Mar
07
Teaser:

Cells are highly ordered and organized. Much of the cell’s order relies on the active transport of material by molecular motors. Disruption in intracellular transport can be detrimental to cells, and is a common early theme in neurodegeneration. While molecular motors have been studied in isolated, cell-free system, how they act in groups in cells, and how their group functions are regulated or disrupted, are not yet understood. To address these questions in a concrete, experimentally tractable system, we studied the effects of a neurodegenerative mutation (“Legs at Odd Angles”, or Loa) on the major molecular motor, dynein. Combining single...

Mar
02
Teaser:

Soil harbors a huge number of microbial species interacting through secretion of antibiotics and other chemicals. What patterns of species interactions allow for this astonishing biodiversity to be sustained, and how do these interactions evolve? I used a combined experimental-theoretical approach to tackle these questions. Focusing on bacteria from the genus Steptomyces, known for their diverse secondary metabolism and production of antibiotics, I isolated 64 natural strains from several individual grains of soil and systematically measured all pairwise interactions among them. Quantitative measurements on such scale were never possible before. They were...

Feb
28
Teaser:

Flagellated bacteria swim by rotating thin helical filaments, each driven at its base by a reversible rotary motor, powered by an ion flux. Studies of the physiology of the bacterial flagellar rotary motor have been limited to the regime of relatively high load due to technical limitations. Here, we developed a new technique that allows systematic study of the motor near zero load. Sixty-nanometer-diameter gold spheres were attached to motors lacking flagellar filaments, and a novel laser darkfield setup was used to monitor the sphere rotation. Resurrection experiments were carried out near zero load: paralyzed motors without torque...

Feb
25
Teaser:

Our approach to engineer cellular environments is based on self-organizing spatial positioning of single signaling molecules attached to inorganic or polymeric supports, which offers the highest spatial resolution with respect to the position of single signaling molecules. This approach allows tuning cellular material with respect to its most relevant properties, i.e., viscoelasticity, peptide composition, nanotopography and spatial nanopatterning of signaling molecule. Such materials are defined as “nano-digital materials” since they enable the counting of individual signaling molecules, separated by a biologically inert background. Within these...

Feb
23
Teaser:

Chaotic system, characterized by sensitivity to initial conditions, handles abundant dynamics, sometimes leading to unimagined results in reality. In the past two decades, dynamical analysis and control of chaos attracted a lot of interests of scientists. Specifically, since chaos synchronization was found in 1991, generating and synchronizing chaotic systems has become a hot issue and been intensively studied. In this presentation, I would like to introduce some advances in generating new chaotic attractors and synchronizing chaos. Initially, starting from designing new chaotic systems, I demonstrate three types of systematic approaches to generate multi-scroll attractors and...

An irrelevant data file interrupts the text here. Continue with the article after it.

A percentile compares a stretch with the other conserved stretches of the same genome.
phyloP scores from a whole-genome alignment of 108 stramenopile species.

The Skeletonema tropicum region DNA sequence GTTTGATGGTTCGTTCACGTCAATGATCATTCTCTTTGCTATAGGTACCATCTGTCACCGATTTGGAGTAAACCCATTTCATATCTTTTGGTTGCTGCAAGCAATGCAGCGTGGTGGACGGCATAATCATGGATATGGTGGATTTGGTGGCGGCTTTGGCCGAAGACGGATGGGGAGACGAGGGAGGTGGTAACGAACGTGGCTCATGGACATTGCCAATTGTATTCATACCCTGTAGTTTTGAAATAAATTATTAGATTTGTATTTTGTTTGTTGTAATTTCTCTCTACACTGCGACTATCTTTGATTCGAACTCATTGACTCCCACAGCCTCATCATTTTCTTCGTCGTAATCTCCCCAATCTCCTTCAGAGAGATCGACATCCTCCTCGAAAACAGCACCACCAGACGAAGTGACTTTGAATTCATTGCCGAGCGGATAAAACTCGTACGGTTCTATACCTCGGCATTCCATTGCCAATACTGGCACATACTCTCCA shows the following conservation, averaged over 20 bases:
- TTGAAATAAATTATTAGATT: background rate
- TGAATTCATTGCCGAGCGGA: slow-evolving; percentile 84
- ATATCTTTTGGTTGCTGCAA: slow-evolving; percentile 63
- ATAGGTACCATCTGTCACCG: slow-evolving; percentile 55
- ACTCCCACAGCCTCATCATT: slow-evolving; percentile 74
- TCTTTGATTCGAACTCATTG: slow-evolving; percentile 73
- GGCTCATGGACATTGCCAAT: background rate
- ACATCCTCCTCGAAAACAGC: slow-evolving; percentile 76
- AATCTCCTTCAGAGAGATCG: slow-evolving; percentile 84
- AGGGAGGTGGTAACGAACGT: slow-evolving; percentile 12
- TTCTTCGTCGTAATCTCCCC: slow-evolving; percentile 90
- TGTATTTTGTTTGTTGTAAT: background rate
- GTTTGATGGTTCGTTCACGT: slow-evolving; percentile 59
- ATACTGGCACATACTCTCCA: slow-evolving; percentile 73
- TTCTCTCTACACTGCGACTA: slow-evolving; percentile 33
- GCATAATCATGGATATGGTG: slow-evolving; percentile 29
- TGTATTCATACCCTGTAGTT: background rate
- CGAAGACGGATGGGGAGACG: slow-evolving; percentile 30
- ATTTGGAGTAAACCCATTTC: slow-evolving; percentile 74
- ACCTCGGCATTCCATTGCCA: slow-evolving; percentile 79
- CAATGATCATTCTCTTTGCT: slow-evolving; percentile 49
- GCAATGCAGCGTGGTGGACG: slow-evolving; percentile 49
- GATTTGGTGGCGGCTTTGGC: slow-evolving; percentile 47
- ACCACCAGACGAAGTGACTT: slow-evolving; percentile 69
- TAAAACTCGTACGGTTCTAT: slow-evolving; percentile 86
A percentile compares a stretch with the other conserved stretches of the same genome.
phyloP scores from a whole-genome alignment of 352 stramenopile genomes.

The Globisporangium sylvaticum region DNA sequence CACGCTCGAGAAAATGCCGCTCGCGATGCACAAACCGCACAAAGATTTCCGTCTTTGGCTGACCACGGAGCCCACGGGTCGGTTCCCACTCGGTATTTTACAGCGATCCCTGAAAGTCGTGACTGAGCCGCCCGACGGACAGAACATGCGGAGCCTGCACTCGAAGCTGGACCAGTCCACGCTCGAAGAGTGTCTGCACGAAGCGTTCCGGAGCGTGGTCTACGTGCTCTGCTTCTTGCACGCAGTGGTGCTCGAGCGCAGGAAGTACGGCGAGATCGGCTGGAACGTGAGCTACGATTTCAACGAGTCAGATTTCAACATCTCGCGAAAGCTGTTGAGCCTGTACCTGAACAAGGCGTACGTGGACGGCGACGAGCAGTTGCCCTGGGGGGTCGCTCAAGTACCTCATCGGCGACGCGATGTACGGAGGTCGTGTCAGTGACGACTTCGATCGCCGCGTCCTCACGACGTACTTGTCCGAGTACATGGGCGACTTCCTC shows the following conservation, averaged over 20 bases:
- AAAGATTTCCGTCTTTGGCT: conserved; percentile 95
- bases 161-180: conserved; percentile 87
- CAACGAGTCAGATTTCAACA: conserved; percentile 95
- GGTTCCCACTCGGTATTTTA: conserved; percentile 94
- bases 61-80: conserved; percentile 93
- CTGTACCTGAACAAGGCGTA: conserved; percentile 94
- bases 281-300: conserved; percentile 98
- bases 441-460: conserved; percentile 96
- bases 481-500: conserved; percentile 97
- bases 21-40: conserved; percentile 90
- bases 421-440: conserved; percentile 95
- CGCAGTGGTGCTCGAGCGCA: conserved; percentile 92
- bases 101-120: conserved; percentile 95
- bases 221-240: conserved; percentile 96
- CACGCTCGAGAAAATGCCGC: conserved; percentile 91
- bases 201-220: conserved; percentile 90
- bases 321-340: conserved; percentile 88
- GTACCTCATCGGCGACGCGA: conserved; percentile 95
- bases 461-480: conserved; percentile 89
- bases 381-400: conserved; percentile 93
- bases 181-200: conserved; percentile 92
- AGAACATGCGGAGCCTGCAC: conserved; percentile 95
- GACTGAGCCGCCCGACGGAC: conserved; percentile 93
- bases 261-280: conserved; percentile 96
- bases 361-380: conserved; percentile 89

Feb
23
Teaser:

The first stars and galaxies had a profound impact on the universe, leading to reionization and the chemical enrichment of the intergalactic medium.  Here I present results from adaptive mesh refinement radiation hydrodynamics simulations that focus on the formation of the first galaxies with a self-consistent transition from massive metal-free stars to metal-enriched stars that populate the first galaxies. These results provide invaluable insight for interpreting the latest and future galaxy observations prior to reionization.

Feb
21
Teaser:

One of the biggest outstanding puzzles in physics today is the nature of dark matter. Although there is compelling evidence for its existence over a wide range of scales, from the Cosmic Microwave Background to dwarf galaxies, we still do not fully understand what exactly it is. Our own Milky Way galaxy and its Local Group environment presents an ideal laboratory for the study of dark matter: numerous ground and space-based experiments and observatories are gearing up to probe dark matter on Earth, in the Solar System, at the Galactic Center, in dwarf satellite galaxies, and beyond. In this talk I will describe how recent ultra-high resolution numerical...

Feb
16
Teaser:

The classical picture of the transition to turbulence in fluid flows is that of successive instabilities where starting from a stationary basic state complexity arises via a sequence of bifurcations. In contrast, shear flows undergo a sudden and direct transition from laminar to turbulent motion as the driving velocity increases. In this talk we examine the richness of this transition in pipe flow. We show that turbulence, which is transient at low Reynolds numbers, becomes sustained at a distinct critical point. The turbulent state emerging through this phase transition is a large-scale pattern consisting of localized chaotic clusters that may relaminarize, merge, nucleate new...